United States District Court, D. South Dakota, Northern Division
OPINION AND ORDER
CHARLES B. KORNMANN United States District Judge
Plaintiff instituted this employment discrimination action contending that defendant Gortmaker engaged in gender discrimination and retaliation in violation of Title VII of the Civil Rights Act of 1964, 42 U.S.C. § 2000e, and the South Dakota Human Relations Act of 1972, SDCL 20-13-10 and 26, and that defendant Black engaged in tortious interference with her employment contract. Defendant Black filed a motion to dismiss on the basis that he is not amenable to suit in his individual capacity under Title VII and that plaintiff failed to give notice of her state law claims as required by SDCL 3-21-2. Plaintiff clarified that she was only suing defendant Black in his individual capacity for tortious interference. Defendant Black advised the Court that he was no longer pursuing his motion to dismiss and that motion was denied.
Defendant Gortmaker filed a motion to dismiss on the basis that he is not subject to suit under Title VII in his individual capacity and that plaintiff failed to give notice of her state law claims as required by SDCL 3-21-2. Plaintiff clarified that she was only suing defendant Gortmaker in his official capacity and defendant Gortmaker advised the Court that he is no longer pursuing his motion to dismiss on that basis.
Plaintiff filed an unopposed motion to amend her complaint to more clearly state the communications she made concerning her claims which she contends comply with the notice statute. That motion was granted.
South Dakota's notice requirement provides:
No action for the recovery of damages ... caused by a public entity or its employees may be maintained against the public entity or its employees unless written notice of the time, place, and cause of the injury is given to the public entity as provided by this chapter within one hundred eighty days after the injury. Nothing in this chapter tolls or extends any applicable limitation on the time for commencing an action.
SDCL 3-21-2. South Dakota law further provides that, in the case of an action against the State of South Dakota, notice shall be given to the Attorney General and the Commissioner of Administration. SDCL 3-21-3.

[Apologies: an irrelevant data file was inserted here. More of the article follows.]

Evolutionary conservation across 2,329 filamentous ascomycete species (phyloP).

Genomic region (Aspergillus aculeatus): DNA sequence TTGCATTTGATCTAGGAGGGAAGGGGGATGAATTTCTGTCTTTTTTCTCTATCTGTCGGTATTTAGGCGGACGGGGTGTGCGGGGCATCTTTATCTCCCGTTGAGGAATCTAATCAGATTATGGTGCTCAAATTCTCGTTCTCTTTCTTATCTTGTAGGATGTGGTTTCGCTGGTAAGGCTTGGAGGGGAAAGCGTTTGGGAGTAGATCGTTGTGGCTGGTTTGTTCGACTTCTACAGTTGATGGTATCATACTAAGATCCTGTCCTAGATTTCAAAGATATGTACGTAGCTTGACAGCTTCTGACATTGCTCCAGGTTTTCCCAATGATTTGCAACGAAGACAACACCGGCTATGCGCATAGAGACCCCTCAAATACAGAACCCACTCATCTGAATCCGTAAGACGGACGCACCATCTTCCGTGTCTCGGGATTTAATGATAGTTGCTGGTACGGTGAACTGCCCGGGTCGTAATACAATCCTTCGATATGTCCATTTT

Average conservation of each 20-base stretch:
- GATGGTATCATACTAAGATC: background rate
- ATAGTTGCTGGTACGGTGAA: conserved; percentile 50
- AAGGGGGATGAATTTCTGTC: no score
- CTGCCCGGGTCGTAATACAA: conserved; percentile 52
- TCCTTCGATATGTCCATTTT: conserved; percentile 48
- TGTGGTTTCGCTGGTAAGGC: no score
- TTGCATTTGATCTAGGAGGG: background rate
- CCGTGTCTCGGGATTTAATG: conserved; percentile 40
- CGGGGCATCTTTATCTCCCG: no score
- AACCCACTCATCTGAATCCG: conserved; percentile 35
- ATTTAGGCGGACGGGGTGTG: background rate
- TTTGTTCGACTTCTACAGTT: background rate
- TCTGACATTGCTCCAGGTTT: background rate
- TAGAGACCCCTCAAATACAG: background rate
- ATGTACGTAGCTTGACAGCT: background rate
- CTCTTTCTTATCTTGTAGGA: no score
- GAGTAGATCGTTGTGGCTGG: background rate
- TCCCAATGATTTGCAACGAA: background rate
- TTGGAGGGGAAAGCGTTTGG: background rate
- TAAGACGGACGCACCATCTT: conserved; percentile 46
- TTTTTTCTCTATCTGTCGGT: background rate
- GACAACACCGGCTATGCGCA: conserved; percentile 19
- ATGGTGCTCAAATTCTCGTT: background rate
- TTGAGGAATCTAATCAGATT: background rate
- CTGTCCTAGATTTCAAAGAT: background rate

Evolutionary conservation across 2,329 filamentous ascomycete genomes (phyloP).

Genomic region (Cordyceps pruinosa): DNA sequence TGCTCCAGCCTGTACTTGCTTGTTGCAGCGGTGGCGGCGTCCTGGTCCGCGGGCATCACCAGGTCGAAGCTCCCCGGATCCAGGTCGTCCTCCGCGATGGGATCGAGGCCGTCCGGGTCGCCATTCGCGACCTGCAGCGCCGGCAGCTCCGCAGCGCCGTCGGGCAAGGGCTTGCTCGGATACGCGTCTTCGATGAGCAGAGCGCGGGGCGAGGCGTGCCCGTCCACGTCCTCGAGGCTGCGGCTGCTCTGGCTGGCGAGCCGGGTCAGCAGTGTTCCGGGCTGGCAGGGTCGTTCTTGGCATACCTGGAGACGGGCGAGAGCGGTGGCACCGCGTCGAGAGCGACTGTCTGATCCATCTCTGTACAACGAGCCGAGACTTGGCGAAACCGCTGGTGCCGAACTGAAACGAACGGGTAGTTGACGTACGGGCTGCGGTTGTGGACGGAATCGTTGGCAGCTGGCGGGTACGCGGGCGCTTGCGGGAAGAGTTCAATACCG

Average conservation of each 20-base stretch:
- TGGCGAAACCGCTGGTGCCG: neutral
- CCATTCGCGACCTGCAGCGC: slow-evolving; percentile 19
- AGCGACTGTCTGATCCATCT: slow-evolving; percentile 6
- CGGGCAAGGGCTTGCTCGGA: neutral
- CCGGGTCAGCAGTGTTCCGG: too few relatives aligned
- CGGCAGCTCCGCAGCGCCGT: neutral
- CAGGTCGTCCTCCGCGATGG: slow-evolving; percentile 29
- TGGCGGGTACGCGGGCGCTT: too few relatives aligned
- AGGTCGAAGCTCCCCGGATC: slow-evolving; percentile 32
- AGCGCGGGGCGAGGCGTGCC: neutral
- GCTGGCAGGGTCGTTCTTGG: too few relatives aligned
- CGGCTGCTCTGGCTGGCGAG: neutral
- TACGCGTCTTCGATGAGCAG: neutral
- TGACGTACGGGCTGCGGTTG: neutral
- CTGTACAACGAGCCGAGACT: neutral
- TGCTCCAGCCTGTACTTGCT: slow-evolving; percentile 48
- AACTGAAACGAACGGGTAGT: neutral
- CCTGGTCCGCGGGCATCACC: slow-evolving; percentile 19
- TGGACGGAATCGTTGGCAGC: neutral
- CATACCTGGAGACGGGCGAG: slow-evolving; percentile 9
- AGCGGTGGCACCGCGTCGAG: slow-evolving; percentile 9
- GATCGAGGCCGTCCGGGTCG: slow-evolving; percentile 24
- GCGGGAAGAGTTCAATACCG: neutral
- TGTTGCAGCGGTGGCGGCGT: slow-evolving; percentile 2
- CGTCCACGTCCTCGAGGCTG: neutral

The South Dakota Supreme Court has set forth the purposes of South Dakota's notice statute:
(1) To investigate evidence while fresh; (2) to prepare a defense in case litigation appears necessary; (3) to evaluate claims, allowing early settlement of meritorious ones; (4) to protect against unreasonable or nuisance claims; (5) to facilitate prompt repairs, avoiding further injuries; (6) to allow the [public entity] to budget for payment of claims; and (7) to insure that officials responsible for the above tasks are aware of their duty to act.
Anderson v. Keller, 2007 S.D. 89, ¶ 13, 739 N.W.2d 35, 40.
State law notice of claim statutes are inapplicable in federal civil rights actions brought in federal court. Felder v. Casey, 487 U.S. 131, 140, 108 S.Ct. 2302, 2308, 101 L.Ed.2d 123 (1988). Thus, South Dakota's notice of claim statute cannot defeat plaintiffs Title VII action against Gortmaker.
The United States Supreme Court has long held that, in cases of diversity jurisdiction, "federal courts are to apply state substantive law and federal procedural law." Hanna v. Plumer, 380 U.S. 460, 465, 85 S.Ct. 1136, 1141, 14 L.Ed.2d 8 f1965) (citins Erie R. Co. v. Tompkins. 304 U.S. 64, 58 S.Ct. 817, 82 L.Ed. 1188 (1938)). This principle applies equally in the context of pendent jurisdiction over ...